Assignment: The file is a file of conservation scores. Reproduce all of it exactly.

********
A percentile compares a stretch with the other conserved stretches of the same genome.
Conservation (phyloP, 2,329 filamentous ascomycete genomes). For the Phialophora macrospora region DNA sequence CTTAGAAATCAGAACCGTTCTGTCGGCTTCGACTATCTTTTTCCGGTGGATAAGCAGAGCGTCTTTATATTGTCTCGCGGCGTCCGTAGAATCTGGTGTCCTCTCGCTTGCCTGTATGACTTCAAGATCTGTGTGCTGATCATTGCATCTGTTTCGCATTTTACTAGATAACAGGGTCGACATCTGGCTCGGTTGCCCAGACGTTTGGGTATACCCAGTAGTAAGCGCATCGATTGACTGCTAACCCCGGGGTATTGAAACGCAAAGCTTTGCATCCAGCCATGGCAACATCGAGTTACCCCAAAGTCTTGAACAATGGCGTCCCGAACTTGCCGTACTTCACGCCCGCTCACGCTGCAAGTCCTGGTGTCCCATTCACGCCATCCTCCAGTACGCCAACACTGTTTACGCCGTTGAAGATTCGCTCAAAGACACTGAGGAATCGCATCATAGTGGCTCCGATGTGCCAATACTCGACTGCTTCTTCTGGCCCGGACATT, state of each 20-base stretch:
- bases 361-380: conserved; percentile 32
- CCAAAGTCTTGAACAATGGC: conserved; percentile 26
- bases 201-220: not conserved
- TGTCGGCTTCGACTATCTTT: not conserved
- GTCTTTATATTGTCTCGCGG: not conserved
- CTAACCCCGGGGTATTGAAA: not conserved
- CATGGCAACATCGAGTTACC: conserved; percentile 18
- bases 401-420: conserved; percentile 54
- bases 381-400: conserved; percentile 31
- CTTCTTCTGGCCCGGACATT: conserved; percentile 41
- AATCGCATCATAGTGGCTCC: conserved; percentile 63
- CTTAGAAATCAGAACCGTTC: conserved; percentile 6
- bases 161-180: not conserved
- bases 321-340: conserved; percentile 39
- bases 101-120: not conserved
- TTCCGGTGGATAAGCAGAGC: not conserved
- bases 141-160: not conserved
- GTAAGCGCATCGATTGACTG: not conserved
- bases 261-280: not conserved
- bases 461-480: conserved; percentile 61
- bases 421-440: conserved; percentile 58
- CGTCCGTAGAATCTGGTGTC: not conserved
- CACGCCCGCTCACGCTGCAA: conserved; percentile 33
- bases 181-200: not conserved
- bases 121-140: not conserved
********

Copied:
A percentile compares a stretch with the other conserved stretches of the same genome.
Conservation (phyloP, 2,329 filamentous ascomycete genomes). For the Phialophora macrospora region DNA sequence CTTAGAAATCAGAACCGTTCTGTCGGCTTCGACTATCTTTTTCCGGTGGATAAGCAGAGCGTCTTTATATTGTCTCGCGGCGTCCGTAGAATCTGGTGTCCTCTCGCTTGCCTGTATGACTTCAAGATCTGTGTGCTGATCATTGCATCTGTTTCGCATTTTACTAGATAACAGGGTCGACATCTGGCTCGGTTGCCCAGACGTTTGGGTATACCCAGTAGTAAGCGCATCGATTGACTGCTAACCCCGGGGTATTGAAACGCAAAGCTTTGCATCCAGCCATGGCAACATCGAGTTACCCCAAAGTCTTGAACAATGGCGTCCCGAACTTGCCGTACTTCACGCCCGCTCACGCTGCAAGTCCTGGTGTCCCATTCACGCCATCCTCCAGTACGCCAACACTGTTTACGCCGTTGAAGATTCGCTCAAAGACACTGAGGAATCGCATCATAGTGGCTCCGATGTGCCAATACTCGACTGCTTCTTCTGGCCCGGACATT, state of each 20-base stretch:
- bases 361-380: conserved; percentile 32
- CCAAAGTCTTGAACAATGGC: conserved; percentile 26
- bases 201-220: not conserved
- TGTCGGCTTCGACTATCTTT: not conserved
- GTCTTTATATTGTCTCGCGG: not conserved
- CTAACCCCGGGGTATTGAAA: not conserved
- CATGGCAACATCGAGTTACC: conserved; percentile 18
- bases 401-420: conserved; percentile 54
- bases 381-400: conserved; percentile 31
- CTTCTTCTGGCCCGGACATT: conserved; percentile 41
- AATCGCATCATAGTGGCTCC: conserved; percentile 63
- CTTAGAAATCAGAACCGTTC: conserved; percentile 6
- bases 161-180: not conserved
- bases 321-340: conserved; percentile 39
- bases 101-120: not conserved
- TTCCGGTGGATAAGCAGAGC: not conserved
- bases 141-160: not conserved
- GTAAGCGCATCGATTGACTG: not conserved
- bases 261-280: not conserved
- bases 461-480: conserved; percentile 61
- bases 421-440: conserved; percentile 58
- CGTCCGTAGAATCTGGTGTC: not conserved
- CACGCCCGCTCACGCTGCAA: conserved; percentile 33
- bases 181-200: not conserved
- bases 121-140: not conserved